Angela's Ashes Summary & Study Guide

Frank McCourt
This Study Guide consists of approximately 23 pages of chapter summaries, quotes, character analysis, themes, and more - everything you need to sharpen your knowledge of Angela's Ashes.
This section contains 467 words
(approx. 2 pages at 400 words per page)
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Angela's Ashes Summary & Study Guide Description

Angela's Ashes Summary & Study Guide includes comprehensive information and analysis to help you understand the book. This study guide contains the following sections:

This detailed literature summary also contains Topics for Discussion on Angela's Ashes by Frank McCourt.

Angela’s Ashes is an autobiography written by the late Irish-American author Frank McCourt. The book is essentially the story of his life as a poverty-stricken boy growing up with a struggling mother, an alcoholic father, and a family of siblings, including three who die as infants.

McCourt begins the book by describing how his parents met in Brooklyn, New York, his mother, Angela, becoming pregnant with Frank. For that reason, she marries the father of her child, Malachy McCourt. For the next 20 years, Angela struggles to feed her family while Malachy, proud and often unemployed, drinks away his wages.

A series of tragedies befall the McCourts, including the death of Frank’s baby sister, Margaret, and twin brothers Eugene and Oliver.

After the death of Margaret and Angela’s ensuing depression, family members insist the McCourts return to Ireland, where they might find support from Angela’s mother. But everyone in Ireland is poor, hunger is an ever-present theme, and the McCourts struggle even more in their home country.

Despite the family’s struggles, Angela’s Ashes is also a book filled with Irish humor, folklore and music. In spite of his struggles, Malachy is also a tender father who entertains Frank with Irish folktales and songs. Angela later gives birth to two more sons, Michael and Alphonsus.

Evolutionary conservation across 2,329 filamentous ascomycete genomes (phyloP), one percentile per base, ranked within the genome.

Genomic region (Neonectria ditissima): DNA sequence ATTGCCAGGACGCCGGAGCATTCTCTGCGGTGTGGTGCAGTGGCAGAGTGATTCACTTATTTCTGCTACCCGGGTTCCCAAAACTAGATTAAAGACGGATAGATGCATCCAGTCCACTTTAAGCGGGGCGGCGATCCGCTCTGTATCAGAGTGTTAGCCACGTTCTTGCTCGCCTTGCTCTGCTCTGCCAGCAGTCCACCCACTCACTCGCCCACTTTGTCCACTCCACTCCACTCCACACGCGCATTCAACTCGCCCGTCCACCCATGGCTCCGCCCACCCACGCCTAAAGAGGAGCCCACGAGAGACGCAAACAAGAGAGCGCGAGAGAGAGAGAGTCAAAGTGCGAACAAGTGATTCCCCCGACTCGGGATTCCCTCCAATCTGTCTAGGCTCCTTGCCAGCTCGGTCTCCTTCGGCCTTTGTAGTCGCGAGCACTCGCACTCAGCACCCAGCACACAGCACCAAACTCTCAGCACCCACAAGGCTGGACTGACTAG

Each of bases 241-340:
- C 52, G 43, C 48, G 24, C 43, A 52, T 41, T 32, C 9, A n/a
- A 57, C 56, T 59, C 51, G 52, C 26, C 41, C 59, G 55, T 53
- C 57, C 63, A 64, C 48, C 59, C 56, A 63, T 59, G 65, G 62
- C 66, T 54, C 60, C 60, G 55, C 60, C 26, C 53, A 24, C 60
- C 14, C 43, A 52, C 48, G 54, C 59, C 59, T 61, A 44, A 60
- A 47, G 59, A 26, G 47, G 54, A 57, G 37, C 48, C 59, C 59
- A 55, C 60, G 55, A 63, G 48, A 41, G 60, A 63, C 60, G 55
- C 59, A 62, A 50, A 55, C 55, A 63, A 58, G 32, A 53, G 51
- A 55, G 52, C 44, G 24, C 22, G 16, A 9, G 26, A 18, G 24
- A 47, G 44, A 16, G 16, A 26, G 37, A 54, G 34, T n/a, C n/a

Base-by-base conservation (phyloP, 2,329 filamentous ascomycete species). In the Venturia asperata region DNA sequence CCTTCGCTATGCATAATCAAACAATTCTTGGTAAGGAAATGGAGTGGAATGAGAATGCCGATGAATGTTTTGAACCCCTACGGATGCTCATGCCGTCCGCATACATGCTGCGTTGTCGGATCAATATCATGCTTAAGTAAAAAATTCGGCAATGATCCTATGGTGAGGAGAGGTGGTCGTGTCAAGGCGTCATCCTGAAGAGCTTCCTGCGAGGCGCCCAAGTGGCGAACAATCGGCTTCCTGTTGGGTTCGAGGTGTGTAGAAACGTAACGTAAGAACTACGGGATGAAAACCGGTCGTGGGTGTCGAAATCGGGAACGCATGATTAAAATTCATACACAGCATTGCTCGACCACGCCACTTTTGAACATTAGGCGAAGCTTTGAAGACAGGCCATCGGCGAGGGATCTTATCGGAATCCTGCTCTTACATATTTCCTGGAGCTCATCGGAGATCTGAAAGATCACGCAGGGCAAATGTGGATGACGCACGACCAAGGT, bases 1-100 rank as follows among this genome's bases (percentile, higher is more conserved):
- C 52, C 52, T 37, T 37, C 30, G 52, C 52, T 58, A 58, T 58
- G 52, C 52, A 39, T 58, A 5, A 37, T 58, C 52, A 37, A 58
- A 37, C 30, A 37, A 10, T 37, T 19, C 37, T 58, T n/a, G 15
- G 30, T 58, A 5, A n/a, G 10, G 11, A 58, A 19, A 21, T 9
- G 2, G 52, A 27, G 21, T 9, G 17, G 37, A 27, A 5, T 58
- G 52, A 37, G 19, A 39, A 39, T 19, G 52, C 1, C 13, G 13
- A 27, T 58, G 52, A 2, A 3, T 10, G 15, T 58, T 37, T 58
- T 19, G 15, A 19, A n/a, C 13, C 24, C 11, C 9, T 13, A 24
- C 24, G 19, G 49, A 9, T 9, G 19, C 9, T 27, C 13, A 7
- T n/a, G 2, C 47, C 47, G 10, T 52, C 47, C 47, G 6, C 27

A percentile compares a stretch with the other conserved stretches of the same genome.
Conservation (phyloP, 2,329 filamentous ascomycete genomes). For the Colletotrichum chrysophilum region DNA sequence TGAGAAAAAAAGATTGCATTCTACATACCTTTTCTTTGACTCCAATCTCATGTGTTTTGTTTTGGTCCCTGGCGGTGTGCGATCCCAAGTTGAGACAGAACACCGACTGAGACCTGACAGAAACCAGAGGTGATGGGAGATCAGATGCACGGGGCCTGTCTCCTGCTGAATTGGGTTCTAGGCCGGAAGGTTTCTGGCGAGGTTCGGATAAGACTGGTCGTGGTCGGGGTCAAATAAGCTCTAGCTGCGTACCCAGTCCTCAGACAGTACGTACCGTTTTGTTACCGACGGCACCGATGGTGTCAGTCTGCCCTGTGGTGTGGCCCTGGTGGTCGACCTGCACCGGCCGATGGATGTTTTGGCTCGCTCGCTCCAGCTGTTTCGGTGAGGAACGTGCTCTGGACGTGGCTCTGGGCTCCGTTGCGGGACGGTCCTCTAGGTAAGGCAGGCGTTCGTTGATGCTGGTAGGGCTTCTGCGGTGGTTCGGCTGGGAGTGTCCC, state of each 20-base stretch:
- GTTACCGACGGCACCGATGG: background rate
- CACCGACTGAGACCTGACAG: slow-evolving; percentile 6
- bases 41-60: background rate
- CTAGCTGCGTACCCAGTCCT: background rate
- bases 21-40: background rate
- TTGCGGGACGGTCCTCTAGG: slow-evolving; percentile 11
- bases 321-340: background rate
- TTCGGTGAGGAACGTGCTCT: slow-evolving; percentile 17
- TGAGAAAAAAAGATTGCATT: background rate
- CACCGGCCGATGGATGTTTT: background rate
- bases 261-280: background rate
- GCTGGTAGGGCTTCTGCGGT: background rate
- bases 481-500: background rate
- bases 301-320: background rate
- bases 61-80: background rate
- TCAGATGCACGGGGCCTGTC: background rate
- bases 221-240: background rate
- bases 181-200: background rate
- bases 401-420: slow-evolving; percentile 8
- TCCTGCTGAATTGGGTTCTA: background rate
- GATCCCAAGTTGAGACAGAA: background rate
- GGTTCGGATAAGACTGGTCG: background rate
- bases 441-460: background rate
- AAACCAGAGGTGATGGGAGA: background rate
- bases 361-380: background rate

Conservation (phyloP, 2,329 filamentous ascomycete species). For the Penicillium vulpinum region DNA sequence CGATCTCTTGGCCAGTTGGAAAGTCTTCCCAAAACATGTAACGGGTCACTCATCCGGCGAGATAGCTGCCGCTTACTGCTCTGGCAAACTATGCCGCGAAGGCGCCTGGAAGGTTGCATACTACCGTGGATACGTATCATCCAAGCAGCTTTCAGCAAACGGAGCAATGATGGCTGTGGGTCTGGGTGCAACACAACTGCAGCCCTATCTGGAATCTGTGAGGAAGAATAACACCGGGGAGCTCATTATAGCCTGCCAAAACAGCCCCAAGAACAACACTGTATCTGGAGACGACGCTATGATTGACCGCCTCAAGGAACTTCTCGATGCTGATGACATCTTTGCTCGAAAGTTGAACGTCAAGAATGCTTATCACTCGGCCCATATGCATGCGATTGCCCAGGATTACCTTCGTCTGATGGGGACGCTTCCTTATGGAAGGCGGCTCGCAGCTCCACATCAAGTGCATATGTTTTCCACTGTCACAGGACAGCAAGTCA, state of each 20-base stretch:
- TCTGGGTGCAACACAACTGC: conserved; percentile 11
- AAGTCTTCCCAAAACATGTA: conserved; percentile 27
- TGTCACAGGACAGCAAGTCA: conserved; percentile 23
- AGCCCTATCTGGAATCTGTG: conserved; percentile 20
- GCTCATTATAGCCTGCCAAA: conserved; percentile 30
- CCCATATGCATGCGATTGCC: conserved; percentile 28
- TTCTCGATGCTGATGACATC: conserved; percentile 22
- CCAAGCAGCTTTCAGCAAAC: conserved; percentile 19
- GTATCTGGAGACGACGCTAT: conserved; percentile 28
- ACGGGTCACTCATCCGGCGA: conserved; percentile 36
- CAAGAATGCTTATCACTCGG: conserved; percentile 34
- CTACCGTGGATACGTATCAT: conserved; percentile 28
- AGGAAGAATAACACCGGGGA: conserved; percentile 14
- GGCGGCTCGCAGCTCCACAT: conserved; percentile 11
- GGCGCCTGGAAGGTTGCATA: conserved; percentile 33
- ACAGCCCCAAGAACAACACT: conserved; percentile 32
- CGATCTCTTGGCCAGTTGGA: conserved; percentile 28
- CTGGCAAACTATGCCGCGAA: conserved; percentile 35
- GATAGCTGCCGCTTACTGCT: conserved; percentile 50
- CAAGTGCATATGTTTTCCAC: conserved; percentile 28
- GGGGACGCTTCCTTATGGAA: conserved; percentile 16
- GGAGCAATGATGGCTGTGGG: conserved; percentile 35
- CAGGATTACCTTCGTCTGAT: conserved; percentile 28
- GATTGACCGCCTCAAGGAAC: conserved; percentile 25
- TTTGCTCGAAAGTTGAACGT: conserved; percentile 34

At the age of 10, Frank makes his confirmation, then becomes ill with typhoid fever. During an extended stay in the hospital, he reads all kinds of books, including Shakespeare, which he loves.

When World War II breaks out, Malachy leaves for England to find a job, as did most of the men in Ireland, with the promise he would send money back to the family. But the promise never materializes and Frank must begin working odd jobs to help support the family. His jobs, for a variety of interesting individuals, instill confidence in the young man and he dreams of saving enough money to support the family and to leave Ireland for the United States.

But during this time, the family is evicted from their apartment and forced to move in with Angela’s cousin Laman. Angry when he learns his mother is sleeping with Laman in return for his support, Frank becomes more eager to leave for the U.S. He also struggles with his own sexual feelings and the guilt instilled in him, as a Catholic schoolboy, about sex and masturbation.

In the final chapters of Angela’s Ashes, Frank meets a young woman, Theresa Carmody, with whom he has a sexual relationship. But Theresa later dies of consumption, and a heartbroken Frank decides to save his money and leave for New York City. Although he is saddened to leave his family, he looks forward to his future in the United States.

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This section contains 467 words
(approx. 2 pages at 400 words per page)
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